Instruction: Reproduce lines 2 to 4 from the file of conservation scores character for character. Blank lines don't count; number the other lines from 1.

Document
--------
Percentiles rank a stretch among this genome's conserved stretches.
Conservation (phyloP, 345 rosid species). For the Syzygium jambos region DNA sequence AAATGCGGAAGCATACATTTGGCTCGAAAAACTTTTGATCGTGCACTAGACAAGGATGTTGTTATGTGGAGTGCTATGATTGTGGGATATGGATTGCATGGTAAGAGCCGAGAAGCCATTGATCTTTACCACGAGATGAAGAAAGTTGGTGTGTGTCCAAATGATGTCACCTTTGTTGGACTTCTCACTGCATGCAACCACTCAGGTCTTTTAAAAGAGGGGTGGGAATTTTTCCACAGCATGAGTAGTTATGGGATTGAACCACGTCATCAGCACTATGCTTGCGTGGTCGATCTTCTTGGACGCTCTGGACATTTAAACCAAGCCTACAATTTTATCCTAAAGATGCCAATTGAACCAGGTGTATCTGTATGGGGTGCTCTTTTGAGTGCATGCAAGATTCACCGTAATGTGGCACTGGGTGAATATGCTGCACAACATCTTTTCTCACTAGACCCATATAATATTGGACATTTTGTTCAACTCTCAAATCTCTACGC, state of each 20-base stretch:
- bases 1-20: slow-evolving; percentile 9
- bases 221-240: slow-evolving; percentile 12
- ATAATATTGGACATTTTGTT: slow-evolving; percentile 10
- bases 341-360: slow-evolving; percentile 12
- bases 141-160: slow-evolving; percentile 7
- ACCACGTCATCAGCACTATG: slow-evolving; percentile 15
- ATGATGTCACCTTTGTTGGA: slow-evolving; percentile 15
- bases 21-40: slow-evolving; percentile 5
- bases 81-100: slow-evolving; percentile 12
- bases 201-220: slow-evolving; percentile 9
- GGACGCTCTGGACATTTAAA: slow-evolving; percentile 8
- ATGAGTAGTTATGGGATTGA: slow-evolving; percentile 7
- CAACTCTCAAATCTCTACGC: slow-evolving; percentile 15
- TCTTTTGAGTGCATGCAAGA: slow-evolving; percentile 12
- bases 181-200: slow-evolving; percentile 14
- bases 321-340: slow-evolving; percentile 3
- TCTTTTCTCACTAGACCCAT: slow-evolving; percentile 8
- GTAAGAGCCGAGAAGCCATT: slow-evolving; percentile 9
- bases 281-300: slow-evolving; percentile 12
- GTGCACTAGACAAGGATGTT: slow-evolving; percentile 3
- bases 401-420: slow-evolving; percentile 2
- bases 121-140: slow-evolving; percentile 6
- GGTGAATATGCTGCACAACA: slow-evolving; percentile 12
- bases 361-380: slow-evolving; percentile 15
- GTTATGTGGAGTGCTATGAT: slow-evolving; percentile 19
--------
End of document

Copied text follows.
Conservation (phyloP, 345 rosid species). For the Syzygium jambos region DNA sequence AAATGCGGAAGCATACATTTGGCTCGAAAAACTTTTGATCGTGCACTAGACAAGGATGTTGTTATGTGGAGTGCTATGATTGTGGGATATGGATTGCATGGTAAGAGCCGAGAAGCCATTGATCTTTACCACGAGATGAAGAAAGTTGGTGTGTGTCCAAATGATGTCACCTTTGTTGGACTTCTCACTGCATGCAACCACTCAGGTCTTTTAAAAGAGGGGTGGGAATTTTTCCACAGCATGAGTAGTTATGGGATTGAACCACGTCATCAGCACTATGCTTGCGTGGTCGATCTTCTTGGACGCTCTGGACATTTAAACCAAGCCTACAATTTTATCCTAAAGATGCCAATTGAACCAGGTGTATCTGTATGGGGTGCTCTTTTGAGTGCATGCAAGATTCACCGTAATGTGGCACTGGGTGAATATGCTGCACAACATCTTTTCTCACTAGACCCATATAATATTGGACATTTTGTTCAACTCTCAAATCTCTACGC, state of each 20-base stretch:
- bases 1-20: slow-evolving; percentile 9
- bases 221-240: slow-evolving; percentile 12